UMass Amherst Releases Independent Review of Residence Hall Security, Will Adopt Measures to Strengthen Campus Safety
Contact: Ed Blaguszewski 413/545-0444
AMHERST, Mass. – An independent review of residence hall security at the University of Massachusetts Amherst affirmed the university’s longstanding commitment to continuous security improvements while recommending a comprehensive set of measures to further strengthen the safety of residence halls.
Chancellor Kumble Subbaswamy said, “Student safety and security is our top priority. While this report concludes that our residential security program ranks favorably with comparable universities, more needs to be done. We are committed to implementing improvements and making our residence halls even safer.”
The university will spend an estimated $2 million over three years to address top-priority recommendations covering guest registration, physical layout of residence halls, and access, key control and alarm monitoring. In addition, the campus will hire a third party to conduct a Clery Act compliance assessment to ensure the university is meeting all crime reporting and timely warning standards.
The report was commissioned by UMass Amherst Police Chief John Horvath following the alleged October 2012 rape of a student in the victim’s residence hall. The four men charged in the case were not UMass students. Horvath noted that based on the consultant’s initial findings, immediate improvements were instituted this summer and fall including correction of door deficiencies, expanding the role of police cadets to patrol common areas, and more complete and timely reporting of incidents.
The study, conducted by Business Protection Specialists of Canandaigua, N.Y., commended the university for a longstanding commitment to student safety, stating that “UMass is a leader in terms of the investments the university makes in residence hall security.”
A student survey conducted by the consultant showed that 95 percent of those surveyed said security is a high priority for Residential Life and the UMass Police, and 92 percent believe security in residence halls is appropriate.
Overall, BPS made 87 recommendations in a 214-page report. Horvath said he and other campus officials must spend more time assessing all the suggestions. The top 16 recommendations included:
· Guest registration: personal computers for residence hall security monitor desks; software for visitor management and improved enforcement of judicial bans and trespasses, to be piloted in a residence hall next month; panic alarms at residence hall security monitor desks.
· Residence hall layout: classroom management; stairwells at main entrance; food service access control; public restrooms; general lobby weaknesses; securing residence halls from residential service desk traffic.
· Access, key control and alarm monitoring: rectify door hardware deficiencies; nuisance alarm remediation, steps 1 and 2; door abuse enforcement; replacement of video cameras; ID card validation, using software rather than stickers on cards; correction of weaknesses with fire exits that are equipped as egress fire doors.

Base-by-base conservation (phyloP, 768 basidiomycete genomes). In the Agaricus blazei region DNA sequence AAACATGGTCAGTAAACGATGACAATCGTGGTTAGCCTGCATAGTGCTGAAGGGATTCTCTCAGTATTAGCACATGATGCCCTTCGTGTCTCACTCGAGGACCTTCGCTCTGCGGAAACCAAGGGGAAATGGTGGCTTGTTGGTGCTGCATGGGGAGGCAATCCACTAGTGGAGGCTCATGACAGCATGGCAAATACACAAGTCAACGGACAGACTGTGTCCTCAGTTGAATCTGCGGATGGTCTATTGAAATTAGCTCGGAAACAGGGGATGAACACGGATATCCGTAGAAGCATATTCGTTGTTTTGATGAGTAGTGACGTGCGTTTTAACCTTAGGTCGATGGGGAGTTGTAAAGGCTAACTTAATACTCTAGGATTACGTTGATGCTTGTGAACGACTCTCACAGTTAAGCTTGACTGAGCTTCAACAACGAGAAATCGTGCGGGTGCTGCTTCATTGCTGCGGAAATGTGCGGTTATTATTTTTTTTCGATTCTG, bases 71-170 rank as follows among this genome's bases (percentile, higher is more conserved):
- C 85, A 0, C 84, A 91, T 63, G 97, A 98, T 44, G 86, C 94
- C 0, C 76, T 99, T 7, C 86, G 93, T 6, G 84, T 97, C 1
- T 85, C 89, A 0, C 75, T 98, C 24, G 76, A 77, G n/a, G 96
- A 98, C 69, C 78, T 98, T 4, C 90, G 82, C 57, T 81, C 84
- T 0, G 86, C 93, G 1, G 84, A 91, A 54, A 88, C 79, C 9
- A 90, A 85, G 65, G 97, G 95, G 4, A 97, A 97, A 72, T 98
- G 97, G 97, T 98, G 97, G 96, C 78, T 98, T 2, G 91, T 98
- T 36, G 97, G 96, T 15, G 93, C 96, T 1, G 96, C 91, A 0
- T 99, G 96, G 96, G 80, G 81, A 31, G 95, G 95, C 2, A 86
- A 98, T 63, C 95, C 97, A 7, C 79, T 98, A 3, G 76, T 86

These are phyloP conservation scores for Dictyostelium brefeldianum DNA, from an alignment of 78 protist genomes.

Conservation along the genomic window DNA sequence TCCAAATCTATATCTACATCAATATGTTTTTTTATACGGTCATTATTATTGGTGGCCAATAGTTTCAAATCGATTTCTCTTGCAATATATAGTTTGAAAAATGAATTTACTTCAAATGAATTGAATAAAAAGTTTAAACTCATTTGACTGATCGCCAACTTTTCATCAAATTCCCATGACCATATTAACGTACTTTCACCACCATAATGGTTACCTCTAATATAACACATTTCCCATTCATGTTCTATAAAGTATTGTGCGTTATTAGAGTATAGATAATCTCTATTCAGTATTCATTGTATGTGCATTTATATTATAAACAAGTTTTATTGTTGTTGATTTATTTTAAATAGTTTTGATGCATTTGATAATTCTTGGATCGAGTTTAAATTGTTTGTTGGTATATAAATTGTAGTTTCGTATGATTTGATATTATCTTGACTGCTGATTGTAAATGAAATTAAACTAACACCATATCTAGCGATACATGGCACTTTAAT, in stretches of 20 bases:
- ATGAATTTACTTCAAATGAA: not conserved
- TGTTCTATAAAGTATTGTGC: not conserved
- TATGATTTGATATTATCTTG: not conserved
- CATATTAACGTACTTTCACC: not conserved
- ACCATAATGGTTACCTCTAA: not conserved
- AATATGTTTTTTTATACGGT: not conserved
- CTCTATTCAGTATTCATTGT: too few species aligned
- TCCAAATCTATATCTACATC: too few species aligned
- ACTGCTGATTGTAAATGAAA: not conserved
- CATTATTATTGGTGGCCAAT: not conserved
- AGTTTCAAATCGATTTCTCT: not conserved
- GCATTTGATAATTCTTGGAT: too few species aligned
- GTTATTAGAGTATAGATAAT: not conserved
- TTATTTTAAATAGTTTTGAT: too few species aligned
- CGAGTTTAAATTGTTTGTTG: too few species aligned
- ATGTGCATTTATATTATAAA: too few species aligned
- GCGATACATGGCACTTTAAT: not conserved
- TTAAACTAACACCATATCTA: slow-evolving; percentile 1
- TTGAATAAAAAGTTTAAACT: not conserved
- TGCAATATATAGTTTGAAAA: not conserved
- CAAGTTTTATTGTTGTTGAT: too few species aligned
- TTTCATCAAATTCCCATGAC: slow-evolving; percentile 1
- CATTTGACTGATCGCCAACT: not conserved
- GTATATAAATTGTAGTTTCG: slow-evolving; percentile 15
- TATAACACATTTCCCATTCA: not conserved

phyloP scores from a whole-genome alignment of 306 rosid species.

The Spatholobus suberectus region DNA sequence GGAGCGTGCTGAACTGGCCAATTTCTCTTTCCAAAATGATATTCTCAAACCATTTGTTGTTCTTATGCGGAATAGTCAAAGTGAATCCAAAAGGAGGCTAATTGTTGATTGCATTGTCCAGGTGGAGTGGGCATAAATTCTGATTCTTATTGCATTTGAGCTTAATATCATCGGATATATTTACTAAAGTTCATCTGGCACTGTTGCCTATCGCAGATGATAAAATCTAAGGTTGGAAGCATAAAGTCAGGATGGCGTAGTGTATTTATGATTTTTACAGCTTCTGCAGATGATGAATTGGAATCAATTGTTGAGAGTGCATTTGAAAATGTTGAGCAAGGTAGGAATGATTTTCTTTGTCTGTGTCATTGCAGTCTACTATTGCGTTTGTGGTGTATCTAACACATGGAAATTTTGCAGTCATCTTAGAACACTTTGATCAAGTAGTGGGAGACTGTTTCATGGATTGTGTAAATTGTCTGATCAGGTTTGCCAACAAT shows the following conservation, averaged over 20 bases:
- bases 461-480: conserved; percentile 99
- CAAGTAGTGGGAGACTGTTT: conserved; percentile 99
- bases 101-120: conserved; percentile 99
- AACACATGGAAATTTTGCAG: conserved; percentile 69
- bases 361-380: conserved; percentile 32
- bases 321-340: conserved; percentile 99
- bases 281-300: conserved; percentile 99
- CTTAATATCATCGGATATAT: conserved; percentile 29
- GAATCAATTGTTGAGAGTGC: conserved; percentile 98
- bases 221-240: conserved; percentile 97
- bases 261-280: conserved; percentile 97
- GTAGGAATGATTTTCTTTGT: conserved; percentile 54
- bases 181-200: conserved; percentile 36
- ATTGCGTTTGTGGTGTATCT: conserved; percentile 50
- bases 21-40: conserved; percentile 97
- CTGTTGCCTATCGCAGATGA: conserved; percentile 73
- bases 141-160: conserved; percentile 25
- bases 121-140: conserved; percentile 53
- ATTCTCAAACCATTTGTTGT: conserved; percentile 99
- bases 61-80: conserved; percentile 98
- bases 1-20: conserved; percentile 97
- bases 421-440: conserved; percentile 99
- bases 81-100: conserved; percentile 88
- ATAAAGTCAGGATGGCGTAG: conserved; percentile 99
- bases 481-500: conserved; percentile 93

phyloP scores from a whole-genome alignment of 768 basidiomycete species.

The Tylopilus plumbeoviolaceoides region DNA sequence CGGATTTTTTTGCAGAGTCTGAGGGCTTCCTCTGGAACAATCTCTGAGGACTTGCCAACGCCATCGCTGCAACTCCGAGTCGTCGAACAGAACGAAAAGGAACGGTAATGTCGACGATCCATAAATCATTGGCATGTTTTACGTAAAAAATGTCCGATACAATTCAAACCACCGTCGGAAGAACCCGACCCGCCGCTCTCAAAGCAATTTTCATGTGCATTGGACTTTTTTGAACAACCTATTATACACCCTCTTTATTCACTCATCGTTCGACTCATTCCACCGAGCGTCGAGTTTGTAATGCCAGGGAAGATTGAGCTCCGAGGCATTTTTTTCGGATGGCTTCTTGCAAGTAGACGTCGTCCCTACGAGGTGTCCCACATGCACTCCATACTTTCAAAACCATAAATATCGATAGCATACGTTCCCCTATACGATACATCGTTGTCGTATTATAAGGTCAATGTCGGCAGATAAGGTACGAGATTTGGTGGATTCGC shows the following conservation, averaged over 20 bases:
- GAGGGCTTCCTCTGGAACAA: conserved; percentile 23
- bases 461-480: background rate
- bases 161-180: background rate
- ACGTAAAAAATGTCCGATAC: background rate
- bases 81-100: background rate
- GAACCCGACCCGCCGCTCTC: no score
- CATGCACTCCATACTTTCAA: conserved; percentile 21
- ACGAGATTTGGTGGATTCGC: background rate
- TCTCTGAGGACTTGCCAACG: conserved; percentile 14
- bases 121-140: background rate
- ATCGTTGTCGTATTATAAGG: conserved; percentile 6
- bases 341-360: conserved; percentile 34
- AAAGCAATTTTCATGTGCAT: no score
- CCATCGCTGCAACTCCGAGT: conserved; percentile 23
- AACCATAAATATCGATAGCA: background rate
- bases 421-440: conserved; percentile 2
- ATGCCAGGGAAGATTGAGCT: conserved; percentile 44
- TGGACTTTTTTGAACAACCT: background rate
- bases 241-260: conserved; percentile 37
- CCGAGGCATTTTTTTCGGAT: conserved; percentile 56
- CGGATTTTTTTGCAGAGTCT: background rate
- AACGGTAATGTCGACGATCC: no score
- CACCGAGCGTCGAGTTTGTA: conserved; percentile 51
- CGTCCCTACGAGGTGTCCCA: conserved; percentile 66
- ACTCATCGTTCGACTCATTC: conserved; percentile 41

Horvath said BPS’ recommendations provide excellent guidance. In regard to the top 16 recommendations, the chief said he agrees with 14, with further evaluation required on the best timetable to upgrade video cameras and the usage of panic alarms at security desks.
UMass Amherst has the third-largest on-campus residential population in the country, housing more than 13,000 students in 51 residence halls. BPS found the campus “has a long track record of monitoring security performance and making adjustments to correct identified weaknesses. This track record of continuous improvement has been a longstanding tradition and continues in 2013.”
Security program strengths identified by BPS include:
· Locking residence halls 24 hours per day, seven days per week. Few similarly sized universities are employing this security practice.
· Investment of more than $1.2 million in electronic access control to move away from mechanical locks and keys for building entry, which improves control of access to buildings and the monitoring of activity through swipe-card records.
· The installation of more than 1,000 video cameras on campus, including 389 in residence halls, which deter illegal activity and provide forensic support with 30 days of recorded video. “UMass has some of the highest camera counts of all universities surveyed.”
· Providing more than 112,000 hours of security staffing at residence hall desks for access control during duty hours, which generally start at 8 p.m. and end between midnight and 3 a.m. on different nights. “Some similarly situated universities do not employ such controls and therefore have little control over who may be admitted to residence halls.”
· “Consistent commitment by Residential Life leadership to fund requested security improvement for the residence halls.”